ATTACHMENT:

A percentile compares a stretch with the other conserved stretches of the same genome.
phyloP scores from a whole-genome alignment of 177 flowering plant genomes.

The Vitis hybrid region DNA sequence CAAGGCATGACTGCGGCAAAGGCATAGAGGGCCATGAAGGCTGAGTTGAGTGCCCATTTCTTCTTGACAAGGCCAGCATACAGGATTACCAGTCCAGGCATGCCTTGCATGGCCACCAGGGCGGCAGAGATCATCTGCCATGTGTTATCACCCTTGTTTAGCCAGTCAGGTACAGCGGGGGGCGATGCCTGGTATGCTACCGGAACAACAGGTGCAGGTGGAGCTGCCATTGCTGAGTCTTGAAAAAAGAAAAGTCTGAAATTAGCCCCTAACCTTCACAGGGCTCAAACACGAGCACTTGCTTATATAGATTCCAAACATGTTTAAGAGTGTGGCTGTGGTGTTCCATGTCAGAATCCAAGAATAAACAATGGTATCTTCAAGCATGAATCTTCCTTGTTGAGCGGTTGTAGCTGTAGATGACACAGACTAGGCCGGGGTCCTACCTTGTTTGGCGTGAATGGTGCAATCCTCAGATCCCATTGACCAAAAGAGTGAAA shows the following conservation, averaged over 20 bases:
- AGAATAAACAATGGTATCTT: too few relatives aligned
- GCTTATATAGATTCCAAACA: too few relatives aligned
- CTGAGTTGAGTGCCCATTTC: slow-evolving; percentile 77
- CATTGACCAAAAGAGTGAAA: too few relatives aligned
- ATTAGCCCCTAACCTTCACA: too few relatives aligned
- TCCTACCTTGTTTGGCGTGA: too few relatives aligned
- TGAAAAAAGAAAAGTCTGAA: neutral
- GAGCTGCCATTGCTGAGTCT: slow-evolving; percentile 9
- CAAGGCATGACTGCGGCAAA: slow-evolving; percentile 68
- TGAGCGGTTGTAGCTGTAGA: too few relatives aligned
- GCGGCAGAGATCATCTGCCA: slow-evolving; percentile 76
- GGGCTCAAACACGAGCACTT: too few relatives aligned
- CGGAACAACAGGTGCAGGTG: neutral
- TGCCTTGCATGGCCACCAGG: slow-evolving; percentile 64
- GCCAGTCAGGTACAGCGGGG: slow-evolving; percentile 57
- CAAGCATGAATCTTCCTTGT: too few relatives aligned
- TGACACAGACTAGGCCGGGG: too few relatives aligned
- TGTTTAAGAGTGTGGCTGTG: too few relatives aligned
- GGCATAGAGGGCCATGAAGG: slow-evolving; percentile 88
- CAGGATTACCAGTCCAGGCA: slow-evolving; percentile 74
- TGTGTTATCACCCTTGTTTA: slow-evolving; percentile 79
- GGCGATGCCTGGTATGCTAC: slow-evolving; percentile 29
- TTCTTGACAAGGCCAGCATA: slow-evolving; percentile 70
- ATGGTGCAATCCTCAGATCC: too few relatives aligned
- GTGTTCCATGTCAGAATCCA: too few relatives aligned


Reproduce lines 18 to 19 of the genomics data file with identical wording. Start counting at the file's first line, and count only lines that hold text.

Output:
- GCCAGTCAGGTACAGCGGGG: slow-evolving; percentile 57
- CAAGCATGAATCTTCCTTGT: too few relatives aligned